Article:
As the second session of the 111th Tennessee General Assembly winds down, the House and Senate will need to reconcile their two different budget proposals to close out the current fiscal year and for the upcoming fiscal year 2021.
The Senate version passed with a vote of 27 Ayes, 1 No and 2 Present and Not Voting during the June 11 floor session. Read More
A recent poll conducted by American Greatness in conjunction with TechnoMetrica Market Intelligence (TIPP), shows that President Donald Trump still holds a sizable lead over former Vice President Joe Biden in terms of voter enthusiasm, even as Biden appears to hold the edge in the overall poll.
In Michigan, when asked if voters either “Support strongly” or “support moderately” the candidate of their choice, 62 percent of Trump voters say “strongly,” while 36 percent say “moderately.” By contrast, 55 percent of Biden voters support him strongly, while 42 percent support him moderately. Read More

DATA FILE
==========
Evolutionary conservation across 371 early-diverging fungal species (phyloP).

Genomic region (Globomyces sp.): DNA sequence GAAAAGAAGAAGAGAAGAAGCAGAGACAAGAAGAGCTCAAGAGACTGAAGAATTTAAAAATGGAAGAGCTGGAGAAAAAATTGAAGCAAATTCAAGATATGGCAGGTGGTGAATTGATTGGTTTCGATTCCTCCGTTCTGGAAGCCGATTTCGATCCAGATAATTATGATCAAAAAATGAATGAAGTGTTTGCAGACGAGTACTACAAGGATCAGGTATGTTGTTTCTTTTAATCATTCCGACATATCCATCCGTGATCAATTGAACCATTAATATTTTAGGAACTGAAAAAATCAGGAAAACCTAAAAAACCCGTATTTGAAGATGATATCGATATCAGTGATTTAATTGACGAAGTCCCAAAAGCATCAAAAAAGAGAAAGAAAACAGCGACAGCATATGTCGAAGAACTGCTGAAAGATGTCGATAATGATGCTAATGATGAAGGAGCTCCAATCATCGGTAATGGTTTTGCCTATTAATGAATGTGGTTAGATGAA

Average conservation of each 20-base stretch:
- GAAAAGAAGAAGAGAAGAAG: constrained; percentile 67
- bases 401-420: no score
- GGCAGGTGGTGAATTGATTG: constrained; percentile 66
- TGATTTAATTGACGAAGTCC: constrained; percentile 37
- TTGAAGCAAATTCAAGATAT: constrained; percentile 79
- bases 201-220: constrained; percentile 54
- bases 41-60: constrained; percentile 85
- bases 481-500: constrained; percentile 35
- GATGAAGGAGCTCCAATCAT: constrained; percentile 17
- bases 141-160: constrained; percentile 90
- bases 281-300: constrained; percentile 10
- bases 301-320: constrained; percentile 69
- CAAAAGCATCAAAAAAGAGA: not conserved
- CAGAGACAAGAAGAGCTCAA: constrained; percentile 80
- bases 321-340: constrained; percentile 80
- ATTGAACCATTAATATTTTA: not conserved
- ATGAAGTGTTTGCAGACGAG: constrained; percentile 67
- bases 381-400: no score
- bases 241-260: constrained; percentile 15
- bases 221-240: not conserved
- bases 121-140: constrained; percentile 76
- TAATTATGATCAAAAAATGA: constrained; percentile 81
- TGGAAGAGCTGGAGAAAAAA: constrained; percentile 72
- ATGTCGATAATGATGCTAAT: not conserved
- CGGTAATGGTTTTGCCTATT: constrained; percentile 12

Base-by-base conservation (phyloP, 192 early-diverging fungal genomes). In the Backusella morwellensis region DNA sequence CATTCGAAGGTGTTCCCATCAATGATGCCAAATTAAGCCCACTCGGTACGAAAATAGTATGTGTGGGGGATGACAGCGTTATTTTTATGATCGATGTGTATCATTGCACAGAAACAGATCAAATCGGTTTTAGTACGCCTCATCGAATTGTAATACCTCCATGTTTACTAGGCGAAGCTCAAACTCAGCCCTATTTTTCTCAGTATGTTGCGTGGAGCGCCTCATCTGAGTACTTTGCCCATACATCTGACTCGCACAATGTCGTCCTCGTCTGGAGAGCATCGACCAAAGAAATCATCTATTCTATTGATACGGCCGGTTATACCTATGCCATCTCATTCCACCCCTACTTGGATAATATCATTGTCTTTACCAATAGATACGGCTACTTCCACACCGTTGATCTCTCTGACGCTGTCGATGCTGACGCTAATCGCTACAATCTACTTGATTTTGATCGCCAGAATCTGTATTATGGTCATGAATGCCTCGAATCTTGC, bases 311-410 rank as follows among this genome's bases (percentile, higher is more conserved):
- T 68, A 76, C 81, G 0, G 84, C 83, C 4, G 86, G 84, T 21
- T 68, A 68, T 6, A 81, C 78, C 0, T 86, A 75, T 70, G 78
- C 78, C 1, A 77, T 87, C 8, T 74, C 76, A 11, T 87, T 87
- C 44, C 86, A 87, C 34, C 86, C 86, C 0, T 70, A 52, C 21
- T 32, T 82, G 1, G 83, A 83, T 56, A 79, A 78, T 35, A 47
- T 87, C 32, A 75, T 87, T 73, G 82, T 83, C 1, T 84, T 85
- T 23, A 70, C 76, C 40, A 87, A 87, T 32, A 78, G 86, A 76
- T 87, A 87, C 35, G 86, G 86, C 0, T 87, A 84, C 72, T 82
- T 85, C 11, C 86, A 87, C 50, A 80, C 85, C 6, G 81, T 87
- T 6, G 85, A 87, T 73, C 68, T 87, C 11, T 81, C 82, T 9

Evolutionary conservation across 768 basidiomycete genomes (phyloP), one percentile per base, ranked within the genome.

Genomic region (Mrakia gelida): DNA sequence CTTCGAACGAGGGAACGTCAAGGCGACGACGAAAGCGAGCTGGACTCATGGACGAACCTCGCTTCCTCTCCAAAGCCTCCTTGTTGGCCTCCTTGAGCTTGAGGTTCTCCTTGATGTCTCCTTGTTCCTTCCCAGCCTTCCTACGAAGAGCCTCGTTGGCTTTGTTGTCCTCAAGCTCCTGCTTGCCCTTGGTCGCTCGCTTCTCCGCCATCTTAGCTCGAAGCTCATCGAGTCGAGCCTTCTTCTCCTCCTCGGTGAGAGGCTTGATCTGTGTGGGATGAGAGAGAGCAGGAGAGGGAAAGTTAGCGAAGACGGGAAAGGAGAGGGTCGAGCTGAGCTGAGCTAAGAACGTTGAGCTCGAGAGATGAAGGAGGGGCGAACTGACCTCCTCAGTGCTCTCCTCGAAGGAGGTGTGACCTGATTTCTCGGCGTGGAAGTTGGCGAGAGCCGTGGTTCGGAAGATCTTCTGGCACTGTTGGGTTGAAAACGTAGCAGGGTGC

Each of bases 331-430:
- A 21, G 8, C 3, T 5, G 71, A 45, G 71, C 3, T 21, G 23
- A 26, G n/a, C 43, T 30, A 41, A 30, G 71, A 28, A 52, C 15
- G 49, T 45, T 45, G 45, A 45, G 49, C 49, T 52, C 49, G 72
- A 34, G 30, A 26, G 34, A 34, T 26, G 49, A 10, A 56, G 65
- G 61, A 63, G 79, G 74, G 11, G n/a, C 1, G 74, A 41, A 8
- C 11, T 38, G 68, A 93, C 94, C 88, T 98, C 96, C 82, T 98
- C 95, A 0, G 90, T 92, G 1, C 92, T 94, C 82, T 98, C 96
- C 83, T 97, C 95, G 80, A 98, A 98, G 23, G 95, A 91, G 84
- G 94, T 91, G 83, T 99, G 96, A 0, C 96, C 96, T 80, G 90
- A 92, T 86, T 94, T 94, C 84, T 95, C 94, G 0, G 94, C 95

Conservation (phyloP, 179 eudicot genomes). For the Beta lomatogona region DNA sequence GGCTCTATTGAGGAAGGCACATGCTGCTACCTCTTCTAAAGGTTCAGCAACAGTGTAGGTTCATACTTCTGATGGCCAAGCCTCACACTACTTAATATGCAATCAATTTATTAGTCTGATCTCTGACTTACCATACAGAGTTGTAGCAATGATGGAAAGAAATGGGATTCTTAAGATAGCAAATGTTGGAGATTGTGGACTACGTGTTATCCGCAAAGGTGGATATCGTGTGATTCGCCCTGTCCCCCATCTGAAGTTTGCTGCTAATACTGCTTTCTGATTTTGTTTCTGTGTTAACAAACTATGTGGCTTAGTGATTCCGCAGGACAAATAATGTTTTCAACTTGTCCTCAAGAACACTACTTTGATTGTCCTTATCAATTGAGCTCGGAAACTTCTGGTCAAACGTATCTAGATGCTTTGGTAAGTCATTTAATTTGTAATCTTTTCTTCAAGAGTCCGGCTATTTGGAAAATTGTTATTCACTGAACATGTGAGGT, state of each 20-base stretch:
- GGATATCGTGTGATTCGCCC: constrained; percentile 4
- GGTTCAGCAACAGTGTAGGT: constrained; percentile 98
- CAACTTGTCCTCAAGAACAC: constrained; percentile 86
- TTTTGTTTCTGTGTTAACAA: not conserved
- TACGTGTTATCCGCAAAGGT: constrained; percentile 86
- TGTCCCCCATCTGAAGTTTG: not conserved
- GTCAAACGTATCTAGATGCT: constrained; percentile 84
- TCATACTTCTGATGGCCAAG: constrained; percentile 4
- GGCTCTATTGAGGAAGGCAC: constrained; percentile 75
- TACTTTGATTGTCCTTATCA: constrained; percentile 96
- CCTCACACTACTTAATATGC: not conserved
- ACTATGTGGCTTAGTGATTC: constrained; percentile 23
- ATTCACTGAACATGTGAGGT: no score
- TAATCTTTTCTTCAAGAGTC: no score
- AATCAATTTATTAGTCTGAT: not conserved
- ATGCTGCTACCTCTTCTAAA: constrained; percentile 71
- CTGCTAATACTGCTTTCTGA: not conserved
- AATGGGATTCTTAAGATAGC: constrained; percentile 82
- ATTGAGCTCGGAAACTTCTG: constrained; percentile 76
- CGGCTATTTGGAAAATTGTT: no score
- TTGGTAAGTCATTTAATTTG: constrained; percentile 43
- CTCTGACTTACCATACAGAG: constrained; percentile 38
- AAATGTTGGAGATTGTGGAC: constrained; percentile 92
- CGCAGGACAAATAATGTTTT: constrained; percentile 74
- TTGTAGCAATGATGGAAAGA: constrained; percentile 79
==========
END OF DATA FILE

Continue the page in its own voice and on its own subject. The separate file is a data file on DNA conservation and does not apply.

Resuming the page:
Cuts in oil supply and a record rebound in demand in 2021 will help put the fossil fuel industry on better footing even as the pandemic hammers oil demand, the International Energy Agency said Tuesday.
Demand for oil will rebound by a record 5.7 million barrels per day even as world demand for crude drops by 8.1 million barrels daily in 2020, the IEA reported. The report comes as city officials ease up on economic lockdowns, which is spurring a recovery in crude demand. Read More
The Nashville grassroots group NoTax4Nash announced that it and other like-minded groups pledge to recall Mayor John Cooper and any members of the Metro Nashville Council who vote for a property tax increase without an audit to determine if there is need for one.
The NoTax4Nash pledge comes as the Metro Council is scheduled to vote on Mayor John Cooper’s proposed budget Tuesday, June 16. Read More
Michigan Rep. Debbie Dingell told Democratic voters not to become complacent with recent polls that have shown Democratic presidential candidate Joe Biden with double-digit leads over President Donald Trump.